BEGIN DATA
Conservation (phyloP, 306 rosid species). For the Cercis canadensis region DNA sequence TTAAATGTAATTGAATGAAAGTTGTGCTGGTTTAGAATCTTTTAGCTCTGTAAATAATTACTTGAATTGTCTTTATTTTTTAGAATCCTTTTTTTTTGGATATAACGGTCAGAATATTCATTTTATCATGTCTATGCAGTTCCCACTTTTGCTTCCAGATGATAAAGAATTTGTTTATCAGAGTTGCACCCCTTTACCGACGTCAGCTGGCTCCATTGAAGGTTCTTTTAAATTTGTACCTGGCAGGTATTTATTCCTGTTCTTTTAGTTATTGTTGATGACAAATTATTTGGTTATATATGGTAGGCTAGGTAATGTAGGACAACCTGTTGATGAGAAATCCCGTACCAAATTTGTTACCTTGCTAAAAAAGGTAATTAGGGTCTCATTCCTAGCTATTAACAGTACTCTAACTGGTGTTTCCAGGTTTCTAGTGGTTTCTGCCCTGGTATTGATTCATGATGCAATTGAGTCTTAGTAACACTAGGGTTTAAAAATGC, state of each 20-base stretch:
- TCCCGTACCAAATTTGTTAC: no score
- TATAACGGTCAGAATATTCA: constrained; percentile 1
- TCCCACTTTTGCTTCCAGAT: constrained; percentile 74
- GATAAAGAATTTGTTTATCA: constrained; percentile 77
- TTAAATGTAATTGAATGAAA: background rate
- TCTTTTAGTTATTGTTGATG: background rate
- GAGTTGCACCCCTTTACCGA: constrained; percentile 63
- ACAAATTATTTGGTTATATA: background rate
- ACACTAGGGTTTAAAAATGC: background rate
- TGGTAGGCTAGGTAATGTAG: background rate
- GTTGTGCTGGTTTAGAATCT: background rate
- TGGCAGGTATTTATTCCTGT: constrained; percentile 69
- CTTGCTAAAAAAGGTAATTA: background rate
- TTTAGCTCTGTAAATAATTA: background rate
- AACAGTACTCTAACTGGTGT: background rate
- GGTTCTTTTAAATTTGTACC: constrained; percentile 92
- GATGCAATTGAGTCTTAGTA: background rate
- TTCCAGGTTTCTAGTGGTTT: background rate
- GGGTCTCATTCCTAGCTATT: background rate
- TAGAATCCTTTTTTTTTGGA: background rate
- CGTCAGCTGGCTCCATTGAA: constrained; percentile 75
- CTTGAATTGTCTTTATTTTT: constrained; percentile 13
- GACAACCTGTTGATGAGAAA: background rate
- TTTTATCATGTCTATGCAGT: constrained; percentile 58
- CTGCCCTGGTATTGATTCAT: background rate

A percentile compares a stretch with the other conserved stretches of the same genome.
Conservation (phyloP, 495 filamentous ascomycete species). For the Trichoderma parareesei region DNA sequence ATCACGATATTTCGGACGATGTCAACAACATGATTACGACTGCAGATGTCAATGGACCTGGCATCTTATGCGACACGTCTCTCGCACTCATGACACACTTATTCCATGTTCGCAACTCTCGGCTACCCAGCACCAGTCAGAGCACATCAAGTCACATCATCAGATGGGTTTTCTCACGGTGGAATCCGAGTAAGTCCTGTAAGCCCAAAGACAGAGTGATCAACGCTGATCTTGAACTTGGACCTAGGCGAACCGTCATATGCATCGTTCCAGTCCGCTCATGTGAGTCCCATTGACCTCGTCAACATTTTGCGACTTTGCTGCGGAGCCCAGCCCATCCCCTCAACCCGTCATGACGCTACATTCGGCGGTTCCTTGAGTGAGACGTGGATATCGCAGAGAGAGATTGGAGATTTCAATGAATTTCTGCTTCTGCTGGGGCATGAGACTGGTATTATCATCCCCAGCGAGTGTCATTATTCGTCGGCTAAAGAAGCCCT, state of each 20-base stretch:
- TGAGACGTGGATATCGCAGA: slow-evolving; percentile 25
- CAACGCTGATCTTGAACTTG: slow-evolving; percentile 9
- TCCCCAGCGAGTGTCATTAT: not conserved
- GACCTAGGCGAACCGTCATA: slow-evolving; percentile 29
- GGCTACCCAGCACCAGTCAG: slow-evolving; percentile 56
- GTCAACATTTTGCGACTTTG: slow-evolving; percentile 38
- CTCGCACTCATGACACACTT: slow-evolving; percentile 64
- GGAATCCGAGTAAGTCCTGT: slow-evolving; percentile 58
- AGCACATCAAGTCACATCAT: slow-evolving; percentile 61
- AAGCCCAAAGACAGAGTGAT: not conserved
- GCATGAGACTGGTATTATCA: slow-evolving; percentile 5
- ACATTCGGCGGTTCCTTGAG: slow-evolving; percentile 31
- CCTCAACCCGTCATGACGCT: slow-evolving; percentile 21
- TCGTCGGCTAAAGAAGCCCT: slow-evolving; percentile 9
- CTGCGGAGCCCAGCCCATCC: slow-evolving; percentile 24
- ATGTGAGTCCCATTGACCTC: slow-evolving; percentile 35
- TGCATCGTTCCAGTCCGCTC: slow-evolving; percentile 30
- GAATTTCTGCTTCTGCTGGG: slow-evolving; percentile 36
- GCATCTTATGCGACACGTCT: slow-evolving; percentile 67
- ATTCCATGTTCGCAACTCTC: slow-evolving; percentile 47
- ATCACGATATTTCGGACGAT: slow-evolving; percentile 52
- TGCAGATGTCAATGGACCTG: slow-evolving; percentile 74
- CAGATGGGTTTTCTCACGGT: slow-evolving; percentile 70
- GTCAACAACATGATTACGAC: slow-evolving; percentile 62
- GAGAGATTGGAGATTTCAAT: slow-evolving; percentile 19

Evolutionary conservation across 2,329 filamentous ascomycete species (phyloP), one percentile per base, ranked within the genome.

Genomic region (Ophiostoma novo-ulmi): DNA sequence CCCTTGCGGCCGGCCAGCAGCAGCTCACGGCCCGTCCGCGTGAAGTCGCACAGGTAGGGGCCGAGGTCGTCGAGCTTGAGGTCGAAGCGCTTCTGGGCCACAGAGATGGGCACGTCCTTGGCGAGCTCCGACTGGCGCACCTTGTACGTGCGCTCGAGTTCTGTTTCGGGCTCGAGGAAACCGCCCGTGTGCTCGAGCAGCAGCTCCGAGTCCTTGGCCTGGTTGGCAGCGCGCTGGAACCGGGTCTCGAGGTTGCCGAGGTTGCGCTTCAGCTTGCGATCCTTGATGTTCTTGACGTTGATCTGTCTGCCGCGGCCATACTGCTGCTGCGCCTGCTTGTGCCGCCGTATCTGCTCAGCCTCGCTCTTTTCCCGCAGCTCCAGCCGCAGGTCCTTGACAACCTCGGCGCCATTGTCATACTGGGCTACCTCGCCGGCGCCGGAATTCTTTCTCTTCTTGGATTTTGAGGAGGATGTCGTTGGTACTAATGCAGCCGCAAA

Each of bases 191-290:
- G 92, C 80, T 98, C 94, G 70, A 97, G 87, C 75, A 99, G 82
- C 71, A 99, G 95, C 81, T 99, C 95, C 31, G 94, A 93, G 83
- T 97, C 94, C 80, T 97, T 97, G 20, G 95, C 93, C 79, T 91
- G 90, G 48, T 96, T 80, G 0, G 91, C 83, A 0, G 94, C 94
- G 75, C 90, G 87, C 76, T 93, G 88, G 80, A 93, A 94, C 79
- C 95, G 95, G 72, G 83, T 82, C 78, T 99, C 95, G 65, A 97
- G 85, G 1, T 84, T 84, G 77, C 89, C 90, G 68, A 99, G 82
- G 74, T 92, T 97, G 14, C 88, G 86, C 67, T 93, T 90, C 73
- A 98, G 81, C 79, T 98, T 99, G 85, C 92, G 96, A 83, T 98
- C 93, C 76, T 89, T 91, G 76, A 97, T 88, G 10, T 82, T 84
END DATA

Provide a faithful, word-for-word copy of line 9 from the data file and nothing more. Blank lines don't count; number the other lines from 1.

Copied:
- ACAAATTATTTGGTTATATA: background rate